There is no reason to borrow confusion on the issue of validity. The matter appears quite simple. In certain phases, the art of welding metal by the application of heat generated by electricity was well developed. Patents in the field taught the necessity of using a heavy current of low voltage to heat metal to a welding temperature, confining the heat to the point of the weld and insuring uniformity of the application of the heat with simultaneous or immediate application of pressure to secure the weld. Johnston knew the art, and with his knowledge unquestionably he taught something new.
The commercial development of electrically welded metal tubing had advanced no nearer than Parpart. Edge-welding had been suggested; likewise, the type of current used and method of applying pressure. But we do not find an approach to Johnston's combination of the elemtns of heat, pressure, and speed resulting in a commercially successful product in spite of the number of years of experiment between Parpart's invention and that of Johnston.The fact that Johnston immediately attained success, that his patent has often been involved in litigation, and that during a long period in which the Parpart machine was operated by those skilled in the art of welding without conceiving the process which the defendant admits can be practiced on Parpart's machine by simple reorganization, leaves small doubt that Johnston's useful and practical disclosure involves invention.
The defendant contends that the Johnston patent is invalid because of his failure to file a disclaimer within the proper period of time after claims 1, 2, and 22 of Johnston, No. 1,388,434 were held invalid in Steel & Tubes, Inc., v. Greenpoint Metallic Bed Co., Inc. (D.C.) 37 F.2d 172.On January 31, 1930, the court entered an interlocutory decree holding the claims invalid; the plaintiff filed a disclaimer on February 24, 1930; three days later the court entered the final decree; and the plaintiff took no further action in regard to the invalid claims. The defendant contends that the plaintiff should have filed a second disclaimer within 30 days of the final decree. Ensten v. Simon Ascher & Company (C.C.A.) 38 F.2d 71, judgment affirmed in 282 U.S. 445, 51 S. Ct. 207, 75 L. Ed. 453. The plaintiff disclaimed as required by the law. Defendant's argument has no merit.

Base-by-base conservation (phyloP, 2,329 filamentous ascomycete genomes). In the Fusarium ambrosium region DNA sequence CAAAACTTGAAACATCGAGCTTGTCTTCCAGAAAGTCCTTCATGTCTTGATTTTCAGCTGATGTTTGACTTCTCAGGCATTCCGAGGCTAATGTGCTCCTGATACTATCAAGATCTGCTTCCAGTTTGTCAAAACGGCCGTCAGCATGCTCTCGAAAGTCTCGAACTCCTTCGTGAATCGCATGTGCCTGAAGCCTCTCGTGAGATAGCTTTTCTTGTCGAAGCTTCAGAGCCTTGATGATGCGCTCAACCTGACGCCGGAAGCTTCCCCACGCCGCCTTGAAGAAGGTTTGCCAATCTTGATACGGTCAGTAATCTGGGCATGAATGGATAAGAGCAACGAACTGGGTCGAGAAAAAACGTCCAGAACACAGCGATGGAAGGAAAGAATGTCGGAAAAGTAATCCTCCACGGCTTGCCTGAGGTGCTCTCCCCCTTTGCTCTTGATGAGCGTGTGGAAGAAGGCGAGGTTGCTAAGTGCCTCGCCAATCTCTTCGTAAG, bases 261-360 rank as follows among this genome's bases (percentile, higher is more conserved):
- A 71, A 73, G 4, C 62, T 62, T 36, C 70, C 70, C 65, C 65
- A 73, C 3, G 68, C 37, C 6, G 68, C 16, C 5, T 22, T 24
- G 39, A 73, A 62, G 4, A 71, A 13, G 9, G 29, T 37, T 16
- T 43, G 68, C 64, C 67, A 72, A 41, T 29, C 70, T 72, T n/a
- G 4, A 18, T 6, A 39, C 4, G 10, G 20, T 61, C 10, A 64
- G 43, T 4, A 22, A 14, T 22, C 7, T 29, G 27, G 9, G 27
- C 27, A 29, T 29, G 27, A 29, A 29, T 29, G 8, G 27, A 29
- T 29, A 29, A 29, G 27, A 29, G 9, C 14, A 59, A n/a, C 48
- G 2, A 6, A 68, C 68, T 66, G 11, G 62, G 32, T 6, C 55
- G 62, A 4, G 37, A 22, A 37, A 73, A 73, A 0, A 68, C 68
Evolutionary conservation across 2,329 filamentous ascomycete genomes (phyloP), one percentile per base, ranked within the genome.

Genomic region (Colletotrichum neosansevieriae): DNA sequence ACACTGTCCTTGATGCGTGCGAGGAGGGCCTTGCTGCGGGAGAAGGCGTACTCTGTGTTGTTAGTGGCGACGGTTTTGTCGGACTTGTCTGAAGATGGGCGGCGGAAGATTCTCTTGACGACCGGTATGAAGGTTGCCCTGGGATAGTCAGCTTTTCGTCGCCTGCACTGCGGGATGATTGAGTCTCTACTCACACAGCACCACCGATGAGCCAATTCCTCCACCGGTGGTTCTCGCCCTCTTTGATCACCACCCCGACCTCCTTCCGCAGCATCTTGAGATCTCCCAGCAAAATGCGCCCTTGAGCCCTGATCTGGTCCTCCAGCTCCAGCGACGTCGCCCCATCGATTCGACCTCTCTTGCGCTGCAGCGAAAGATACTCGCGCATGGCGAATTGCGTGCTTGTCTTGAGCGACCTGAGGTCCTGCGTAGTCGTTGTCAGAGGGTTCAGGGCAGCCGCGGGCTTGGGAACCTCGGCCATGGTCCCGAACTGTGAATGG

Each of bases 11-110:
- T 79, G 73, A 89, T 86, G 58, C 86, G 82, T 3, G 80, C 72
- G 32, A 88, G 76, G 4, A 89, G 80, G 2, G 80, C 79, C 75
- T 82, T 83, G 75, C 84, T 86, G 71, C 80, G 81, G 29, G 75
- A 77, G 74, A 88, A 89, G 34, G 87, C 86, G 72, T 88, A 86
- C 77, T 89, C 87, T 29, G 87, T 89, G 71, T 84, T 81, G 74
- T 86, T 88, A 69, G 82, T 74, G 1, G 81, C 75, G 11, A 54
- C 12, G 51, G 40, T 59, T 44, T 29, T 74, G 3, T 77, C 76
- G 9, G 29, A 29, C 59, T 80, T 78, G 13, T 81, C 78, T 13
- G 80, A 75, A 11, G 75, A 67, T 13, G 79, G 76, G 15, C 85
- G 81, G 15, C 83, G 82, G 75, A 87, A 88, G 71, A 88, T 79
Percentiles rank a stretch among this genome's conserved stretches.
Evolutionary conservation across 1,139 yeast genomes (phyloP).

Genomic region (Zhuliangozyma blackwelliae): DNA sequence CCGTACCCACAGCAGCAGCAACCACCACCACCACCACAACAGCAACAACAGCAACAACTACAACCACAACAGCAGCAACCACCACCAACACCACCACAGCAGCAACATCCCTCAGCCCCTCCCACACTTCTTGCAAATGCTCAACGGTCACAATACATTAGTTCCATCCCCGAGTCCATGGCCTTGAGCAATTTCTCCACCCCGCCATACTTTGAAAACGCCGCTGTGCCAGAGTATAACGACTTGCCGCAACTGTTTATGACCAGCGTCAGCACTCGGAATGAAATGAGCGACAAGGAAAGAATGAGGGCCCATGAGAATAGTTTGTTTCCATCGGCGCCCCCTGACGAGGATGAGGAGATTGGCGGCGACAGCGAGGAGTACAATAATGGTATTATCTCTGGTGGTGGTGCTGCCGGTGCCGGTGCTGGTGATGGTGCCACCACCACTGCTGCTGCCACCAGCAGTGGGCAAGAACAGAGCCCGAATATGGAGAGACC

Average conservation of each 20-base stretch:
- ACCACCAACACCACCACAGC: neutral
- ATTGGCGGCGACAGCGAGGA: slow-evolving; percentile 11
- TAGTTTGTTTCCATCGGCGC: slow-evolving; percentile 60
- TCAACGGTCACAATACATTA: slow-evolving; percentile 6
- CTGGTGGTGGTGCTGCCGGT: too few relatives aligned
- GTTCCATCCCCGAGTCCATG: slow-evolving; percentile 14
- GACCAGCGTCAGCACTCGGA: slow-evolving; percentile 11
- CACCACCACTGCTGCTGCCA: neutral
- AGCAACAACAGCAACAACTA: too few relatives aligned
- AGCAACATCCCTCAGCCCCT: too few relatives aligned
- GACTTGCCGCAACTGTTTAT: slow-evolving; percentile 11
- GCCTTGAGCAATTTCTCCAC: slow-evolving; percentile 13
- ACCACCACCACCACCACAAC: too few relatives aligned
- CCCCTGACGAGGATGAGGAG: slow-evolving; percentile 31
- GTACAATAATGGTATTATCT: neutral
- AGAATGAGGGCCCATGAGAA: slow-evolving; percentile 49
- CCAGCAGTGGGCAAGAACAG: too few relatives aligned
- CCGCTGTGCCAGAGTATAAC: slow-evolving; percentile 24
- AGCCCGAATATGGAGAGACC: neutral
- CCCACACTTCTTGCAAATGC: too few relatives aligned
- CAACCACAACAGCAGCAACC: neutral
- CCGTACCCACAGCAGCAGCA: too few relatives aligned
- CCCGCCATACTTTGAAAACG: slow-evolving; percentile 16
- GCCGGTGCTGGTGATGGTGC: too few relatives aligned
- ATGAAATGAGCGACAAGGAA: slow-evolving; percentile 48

Coming to the question of infringement, the evidence shows that Parpart's machines may be and have been changed by skilled mechanics who have had Johnston's specifications before them to operate under Johnston's process and to produce his product. It also shows that the defendant purchased two of the Parpart machines. As stated above, the characteristics of Parpart's tubing are easily distinguished from the plaintiff's product even by the inexpert, by the heavy burr of the body-weld before its removal and the homogeneous seam afterwards.The tubing manufactured by Johnston's process has a small, lenghwise burr which has recurrent stitches representing each "shot" of the alternating current. If the teachings of Parpart are followed this stitch seam cannot be produced because he required a plurality of the impulses of the current to heat the metal contiguous to the seam edges to order to effect his body-weld. In this case, the plaintiff has introduced specimens of defendant's tubing which cannot be distinguished from Johnston's product. The conclusion to be drawn is obvious and there is considerably more evidence to support it in the history of defendant's machines and testimony of the witnesses.
We are of the opinion that the learned trial judge correctly held that the patents were valid and infringed, but we are unable to agree that they should be limited to speeds of operation in excess of thirty feet per minute, for we do not understand that the invention is dependent on high speed for success. The speed of the Johnston process is one of its chief merits but it is a mere economical result. We have endeavored to explain that Johnston obtains his peculiar edge-weld by properly applying the variable factors of heating current, the length of time of application of the current, and pressure. Each of these factors is variable and, while independent in themselves, are interdependent in the practice of the invention. It follows that the patents are valid at all speeds and infringed.
The decree, as modified, is affirmed, with costs.